Not going to college meant that I started working before I was out of high school, and had a full time job by the time I was 17 years old. Because of this experience, I was able to get fairly decent jobs (in the way of compensation, anyway, and that’s considering my worthless, degree-free pedigree) at an early age. If I had gone to college, I might have been swindled by HR departments everywhere into thinking that an unpaid internship was the only way into an industry, thus unsuccessfully attempting to defer my student loans while I learned the pointless “skills” of writing legible e-mails and swallowing my feelings of inadequacy (both of which I achieved without graduate school, thanks). I’d love to have a degree, but I’ve also spent a lot of time listening to friends tell me how theirs might have been a waste of time and money, especially since, in just the past several years, we’ve seen companies switch from hiring people with any degree at all to only hiring people with very specific graduate degrees. Kind of a kick in the nuts to the whole fulfillment thing, right?
Of course, now that I’m in my thirties I understand just how limited I am by not having a degree. My boss asked me to join a supervisor program the other day, but I had to decline because I don’t have the requisite number of college credit hours. I was rejected from several secretary jobs because I didn’t have an associates’ degree, a piece of paper which is even more useless to real employment than a felony conviction, as far as I’m concerned. Compared to the cost of living, jobs today pay far less and promise pretty much nothing in the way of post-employment benefits like a 401(k), pension, or retirement. I’m pretty much never going to be able to buy a decent house in a non-demilitarized neighborhood, there’s no way I could ever cut back on my work hours and afford school, and when only a few companies are only willing to reimburse less than half of your tuition for business school (and nothing else because it doesn’t benefit them) but also only promote people with an MBA, how long do I have to spend as an indentured servant to a corporation, either one that lends me money to go to school and hovers over me like a specter until I pay it off with over 10% interest, or an employing one that demands I sit there until I approach retirement age because that’s when they can finally get their money’s worth out of me?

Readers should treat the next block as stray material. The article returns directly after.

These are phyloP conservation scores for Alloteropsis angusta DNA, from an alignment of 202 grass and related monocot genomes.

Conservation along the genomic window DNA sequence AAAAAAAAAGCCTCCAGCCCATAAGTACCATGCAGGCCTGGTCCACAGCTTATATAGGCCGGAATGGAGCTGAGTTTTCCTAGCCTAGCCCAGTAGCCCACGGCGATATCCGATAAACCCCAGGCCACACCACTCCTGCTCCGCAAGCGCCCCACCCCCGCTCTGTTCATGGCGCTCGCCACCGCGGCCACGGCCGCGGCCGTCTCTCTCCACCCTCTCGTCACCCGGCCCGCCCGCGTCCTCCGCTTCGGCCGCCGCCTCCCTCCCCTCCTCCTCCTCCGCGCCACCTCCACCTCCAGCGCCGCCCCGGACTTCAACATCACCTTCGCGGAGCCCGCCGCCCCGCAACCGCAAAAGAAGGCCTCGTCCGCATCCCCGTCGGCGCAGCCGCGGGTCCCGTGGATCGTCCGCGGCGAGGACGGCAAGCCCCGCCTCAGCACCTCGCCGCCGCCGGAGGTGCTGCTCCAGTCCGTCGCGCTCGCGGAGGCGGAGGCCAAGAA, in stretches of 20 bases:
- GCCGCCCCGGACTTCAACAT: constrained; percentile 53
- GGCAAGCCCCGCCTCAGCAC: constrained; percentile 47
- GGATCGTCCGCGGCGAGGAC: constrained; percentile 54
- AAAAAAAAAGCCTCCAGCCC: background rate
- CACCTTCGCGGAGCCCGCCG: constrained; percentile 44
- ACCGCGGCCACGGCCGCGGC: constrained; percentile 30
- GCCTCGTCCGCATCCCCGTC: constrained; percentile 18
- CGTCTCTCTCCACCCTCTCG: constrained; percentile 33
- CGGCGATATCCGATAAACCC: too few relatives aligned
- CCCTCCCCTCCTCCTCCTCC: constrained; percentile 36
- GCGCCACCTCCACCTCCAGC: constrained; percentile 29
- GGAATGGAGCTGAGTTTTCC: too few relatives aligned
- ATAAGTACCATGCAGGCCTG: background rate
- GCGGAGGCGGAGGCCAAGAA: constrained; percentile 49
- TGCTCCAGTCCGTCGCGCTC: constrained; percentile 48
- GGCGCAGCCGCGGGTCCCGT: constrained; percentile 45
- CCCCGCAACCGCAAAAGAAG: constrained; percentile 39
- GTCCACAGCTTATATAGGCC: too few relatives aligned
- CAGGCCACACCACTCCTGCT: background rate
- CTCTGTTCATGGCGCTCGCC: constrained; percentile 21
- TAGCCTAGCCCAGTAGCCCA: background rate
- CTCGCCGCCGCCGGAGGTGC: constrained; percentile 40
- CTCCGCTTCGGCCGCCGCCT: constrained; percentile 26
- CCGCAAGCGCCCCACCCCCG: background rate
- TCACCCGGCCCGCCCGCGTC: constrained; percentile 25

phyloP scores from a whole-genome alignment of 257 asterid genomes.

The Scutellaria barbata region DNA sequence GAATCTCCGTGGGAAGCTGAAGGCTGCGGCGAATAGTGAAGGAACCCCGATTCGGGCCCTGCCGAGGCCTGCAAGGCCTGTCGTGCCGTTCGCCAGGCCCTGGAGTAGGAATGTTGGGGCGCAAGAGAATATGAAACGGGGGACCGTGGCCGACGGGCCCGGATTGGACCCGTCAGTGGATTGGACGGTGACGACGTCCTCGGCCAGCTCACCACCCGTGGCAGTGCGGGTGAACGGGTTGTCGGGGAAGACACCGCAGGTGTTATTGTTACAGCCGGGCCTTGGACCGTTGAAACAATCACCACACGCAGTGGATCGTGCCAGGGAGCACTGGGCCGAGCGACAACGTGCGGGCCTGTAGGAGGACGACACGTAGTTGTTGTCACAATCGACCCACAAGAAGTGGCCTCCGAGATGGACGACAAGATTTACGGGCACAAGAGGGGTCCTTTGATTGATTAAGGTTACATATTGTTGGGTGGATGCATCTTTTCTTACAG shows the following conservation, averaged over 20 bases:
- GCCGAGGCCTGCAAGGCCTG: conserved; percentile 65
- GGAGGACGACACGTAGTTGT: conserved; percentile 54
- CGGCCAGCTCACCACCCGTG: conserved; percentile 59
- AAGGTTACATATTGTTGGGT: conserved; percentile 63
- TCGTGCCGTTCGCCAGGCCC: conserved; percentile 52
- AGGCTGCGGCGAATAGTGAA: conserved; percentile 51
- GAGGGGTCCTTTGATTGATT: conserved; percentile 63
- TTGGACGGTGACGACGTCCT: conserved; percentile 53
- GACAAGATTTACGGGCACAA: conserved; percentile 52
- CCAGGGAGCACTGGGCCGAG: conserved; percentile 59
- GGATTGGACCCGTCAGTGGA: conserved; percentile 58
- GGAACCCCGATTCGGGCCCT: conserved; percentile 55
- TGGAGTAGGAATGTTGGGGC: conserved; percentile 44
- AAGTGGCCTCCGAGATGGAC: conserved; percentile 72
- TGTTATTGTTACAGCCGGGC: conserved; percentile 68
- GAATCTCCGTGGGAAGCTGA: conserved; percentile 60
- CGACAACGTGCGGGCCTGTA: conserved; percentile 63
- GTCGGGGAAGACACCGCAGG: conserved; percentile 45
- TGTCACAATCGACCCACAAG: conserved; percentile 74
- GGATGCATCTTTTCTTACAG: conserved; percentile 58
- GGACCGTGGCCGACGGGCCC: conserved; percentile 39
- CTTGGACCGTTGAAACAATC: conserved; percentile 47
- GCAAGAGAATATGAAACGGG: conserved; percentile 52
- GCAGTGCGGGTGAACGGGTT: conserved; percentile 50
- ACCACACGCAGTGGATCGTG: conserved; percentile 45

How long do I have to wait to get what my grandparents considered to be just a way of life as an American? And why won’t people my parents’ age shut the fuck up about it? Yuppies and hipsters aside, people in my generation are working harder for less payoff, and we’re being derided for becoming skeptical of this system and also the decisions of our parents who we can see weren’t even all that satisfied to begin with. Yeah, they could start careers and buy decent homes right out of high school, but they also got divorced at alarming rates, invented Ritalin to make their kids shut the fuck up, voted into power politicians who allow corporations to steal from us, send us to war, and replace our food with plastic and poison, and now these Baby Boomers sneer at all of us young’uns who have it so easy.
Most of us don’t have it easy. Most of us don’t expect handouts. Most of us are only mildly ambitious, we question our parents’ version of “fulfillment,” and we are actually capable of not letting the Internet ruin our lives, okay?
Okay, HuffPo? Shut up now?
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You make several good points. It inspired me to write about the topic as well. http://captainraoul.com/?p=6490